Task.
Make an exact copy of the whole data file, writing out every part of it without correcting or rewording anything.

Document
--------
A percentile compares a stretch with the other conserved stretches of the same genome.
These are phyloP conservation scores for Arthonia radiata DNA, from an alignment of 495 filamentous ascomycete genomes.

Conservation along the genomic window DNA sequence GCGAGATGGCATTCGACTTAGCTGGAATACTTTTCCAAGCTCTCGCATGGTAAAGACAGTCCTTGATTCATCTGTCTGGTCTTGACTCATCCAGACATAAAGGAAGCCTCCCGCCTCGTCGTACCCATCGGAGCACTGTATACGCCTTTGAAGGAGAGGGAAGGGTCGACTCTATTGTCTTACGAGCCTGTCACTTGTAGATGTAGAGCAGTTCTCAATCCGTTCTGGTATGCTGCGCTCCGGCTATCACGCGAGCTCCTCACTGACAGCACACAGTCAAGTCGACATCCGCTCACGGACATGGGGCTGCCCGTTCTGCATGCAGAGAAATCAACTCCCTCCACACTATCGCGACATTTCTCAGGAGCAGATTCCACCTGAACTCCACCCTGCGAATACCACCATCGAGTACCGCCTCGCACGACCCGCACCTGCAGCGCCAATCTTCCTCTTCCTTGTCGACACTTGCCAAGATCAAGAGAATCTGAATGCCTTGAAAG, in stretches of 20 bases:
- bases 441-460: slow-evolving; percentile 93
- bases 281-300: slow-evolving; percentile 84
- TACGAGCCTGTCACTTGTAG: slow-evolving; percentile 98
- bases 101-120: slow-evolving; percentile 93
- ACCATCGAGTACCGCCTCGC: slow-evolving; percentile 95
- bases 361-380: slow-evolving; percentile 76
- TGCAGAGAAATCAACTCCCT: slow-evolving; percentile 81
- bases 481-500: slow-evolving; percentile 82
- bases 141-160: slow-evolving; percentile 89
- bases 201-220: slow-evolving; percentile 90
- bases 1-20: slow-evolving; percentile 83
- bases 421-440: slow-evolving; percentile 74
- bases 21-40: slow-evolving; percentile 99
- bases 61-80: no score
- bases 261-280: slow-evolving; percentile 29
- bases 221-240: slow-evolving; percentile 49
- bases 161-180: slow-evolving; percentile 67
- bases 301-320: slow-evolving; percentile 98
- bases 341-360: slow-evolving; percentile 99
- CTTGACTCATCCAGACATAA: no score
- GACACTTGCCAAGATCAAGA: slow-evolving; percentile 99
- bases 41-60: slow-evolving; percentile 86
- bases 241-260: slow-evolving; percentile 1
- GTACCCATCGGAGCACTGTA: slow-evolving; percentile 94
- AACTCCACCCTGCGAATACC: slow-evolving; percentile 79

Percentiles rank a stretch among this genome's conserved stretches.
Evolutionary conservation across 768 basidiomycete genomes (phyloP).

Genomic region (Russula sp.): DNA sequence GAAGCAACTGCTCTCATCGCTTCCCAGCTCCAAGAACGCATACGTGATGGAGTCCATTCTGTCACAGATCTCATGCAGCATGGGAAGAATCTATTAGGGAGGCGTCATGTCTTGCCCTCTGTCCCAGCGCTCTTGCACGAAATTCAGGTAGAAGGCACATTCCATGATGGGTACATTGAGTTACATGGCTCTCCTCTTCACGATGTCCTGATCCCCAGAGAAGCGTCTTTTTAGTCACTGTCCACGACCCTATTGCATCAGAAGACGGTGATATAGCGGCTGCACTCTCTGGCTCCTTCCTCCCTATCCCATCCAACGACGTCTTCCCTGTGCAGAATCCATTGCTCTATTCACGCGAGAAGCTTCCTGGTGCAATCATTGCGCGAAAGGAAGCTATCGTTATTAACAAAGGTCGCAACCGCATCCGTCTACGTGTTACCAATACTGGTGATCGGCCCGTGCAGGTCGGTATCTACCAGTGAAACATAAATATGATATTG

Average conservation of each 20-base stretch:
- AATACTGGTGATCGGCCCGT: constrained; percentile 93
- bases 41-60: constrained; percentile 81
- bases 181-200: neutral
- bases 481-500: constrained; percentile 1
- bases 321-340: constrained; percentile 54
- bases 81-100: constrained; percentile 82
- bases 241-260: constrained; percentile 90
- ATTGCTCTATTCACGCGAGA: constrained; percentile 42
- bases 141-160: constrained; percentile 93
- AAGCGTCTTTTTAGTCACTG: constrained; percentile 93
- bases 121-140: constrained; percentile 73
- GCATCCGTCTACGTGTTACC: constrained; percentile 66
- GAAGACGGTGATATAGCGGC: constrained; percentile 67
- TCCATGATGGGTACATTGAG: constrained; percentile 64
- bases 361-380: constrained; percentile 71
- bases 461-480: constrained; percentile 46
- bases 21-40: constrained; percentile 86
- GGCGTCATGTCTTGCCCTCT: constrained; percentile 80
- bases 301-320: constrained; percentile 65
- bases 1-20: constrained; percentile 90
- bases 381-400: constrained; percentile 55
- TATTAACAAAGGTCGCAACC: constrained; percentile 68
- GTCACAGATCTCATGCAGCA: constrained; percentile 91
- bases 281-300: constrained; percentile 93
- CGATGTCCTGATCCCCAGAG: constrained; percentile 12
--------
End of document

A percentile compares a stretch with the other conserved stretches of the same genome.
These are phyloP conservation scores for Arthonia radiata DNA, from an alignment of 495 filamentous ascomycete genomes.

Conservation along the genomic window DNA sequence GCGAGATGGCATTCGACTTAGCTGGAATACTTTTCCAAGCTCTCGCATGGTAAAGACAGTCCTTGATTCATCTGTCTGGTCTTGACTCATCCAGACATAAAGGAAGCCTCCCGCCTCGTCGTACCCATCGGAGCACTGTATACGCCTTTGAAGGAGAGGGAAGGGTCGACTCTATTGTCTTACGAGCCTGTCACTTGTAGATGTAGAGCAGTTCTCAATCCGTTCTGGTATGCTGCGCTCCGGCTATCACGCGAGCTCCTCACTGACAGCACACAGTCAAGTCGACATCCGCTCACGGACATGGGGCTGCCCGTTCTGCATGCAGAGAAATCAACTCCCTCCACACTATCGCGACATTTCTCAGGAGCAGATTCCACCTGAACTCCACCCTGCGAATACCACCATCGAGTACCGCCTCGCACGACCCGCACCTGCAGCGCCAATCTTCCTCTTCCTTGTCGACACTTGCCAAGATCAAGAGAATCTGAATGCCTTGAAAG, in stretches of 20 bases:
- bases 441-460: slow-evolving; percentile 93
- bases 281-300: slow-evolving; percentile 84
- TACGAGCCTGTCACTTGTAG: slow-evolving; percentile 98
- bases 101-120: slow-evolving; percentile 93
- ACCATCGAGTACCGCCTCGC: slow-evolving; percentile 95
- bases 361-380: slow-evolving; percentile 76
- TGCAGAGAAATCAACTCCCT: slow-evolving; percentile 81
- bases 481-500: slow-evolving; percentile 82
- bases 141-160: slow-evolving; percentile 89
- bases 201-220: slow-evolving; percentile 90
- bases 1-20: slow-evolving; percentile 83
- bases 421-440: slow-evolving; percentile 74
- bases 21-40: slow-evolving; percentile 99
- bases 61-80: no score
- bases 261-280: slow-evolving; percentile 29
- bases 221-240: slow-evolving; percentile 49
- bases 161-180: slow-evolving; percentile 67
- bases 301-320: slow-evolving; percentile 98
- bases 341-360: slow-evolving; percentile 99
- CTTGACTCATCCAGACATAA: no score
- GACACTTGCCAAGATCAAGA: slow-evolving; percentile 99
- bases 41-60: slow-evolving; percentile 86
- bases 241-260: slow-evolving; percentile 1
- GTACCCATCGGAGCACTGTA: slow-evolving; percentile 94
- AACTCCACCCTGCGAATACC: slow-evolving; percentile 79

Percentiles rank a stretch among this genome's conserved stretches.
Evolutionary conservation across 768 basidiomycete genomes (phyloP).

Genomic region (Russula sp.): DNA sequence GAAGCAACTGCTCTCATCGCTTCCCAGCTCCAAGAACGCATACGTGATGGAGTCCATTCTGTCACAGATCTCATGCAGCATGGGAAGAATCTATTAGGGAGGCGTCATGTCTTGCCCTCTGTCCCAGCGCTCTTGCACGAAATTCAGGTAGAAGGCACATTCCATGATGGGTACATTGAGTTACATGGCTCTCCTCTTCACGATGTCCTGATCCCCAGAGAAGCGTCTTTTTAGTCACTGTCCACGACCCTATTGCATCAGAAGACGGTGATATAGCGGCTGCACTCTCTGGCTCCTTCCTCCCTATCCCATCCAACGACGTCTTCCCTGTGCAGAATCCATTGCTCTATTCACGCGAGAAGCTTCCTGGTGCAATCATTGCGCGAAAGGAAGCTATCGTTATTAACAAAGGTCGCAACCGCATCCGTCTACGTGTTACCAATACTGGTGATCGGCCCGTGCAGGTCGGTATCTACCAGTGAAACATAAATATGATATTG

Average conservation of each 20-base stretch:
- AATACTGGTGATCGGCCCGT: constrained; percentile 93
- bases 41-60: constrained; percentile 81
- bases 181-200: neutral
- bases 481-500: constrained; percentile 1
- bases 321-340: constrained; percentile 54
- bases 81-100: constrained; percentile 82
- bases 241-260: constrained; percentile 90
- ATTGCTCTATTCACGCGAGA: constrained; percentile 42
- bases 141-160: constrained; percentile 93
- AAGCGTCTTTTTAGTCACTG: constrained; percentile 93
- bases 121-140: constrained; percentile 73
- GCATCCGTCTACGTGTTACC: constrained; percentile 66
- GAAGACGGTGATATAGCGGC: constrained; percentile 67
- TCCATGATGGGTACATTGAG: constrained; percentile 64
- bases 361-380: constrained; percentile 71
- bases 461-480: constrained; percentile 46
- bases 21-40: constrained; percentile 86
- GGCGTCATGTCTTGCCCTCT: constrained; percentile 80
- bases 301-320: constrained; percentile 65
- bases 1-20: constrained; percentile 90
- bases 381-400: constrained; percentile 55
- TATTAACAAAGGTCGCAACC: constrained; percentile 68
- GTCACAGATCTCATGCAGCA: constrained; percentile 91
- bases 281-300: constrained; percentile 93
- CGATGTCCTGATCCCCAGAG: constrained; percentile 12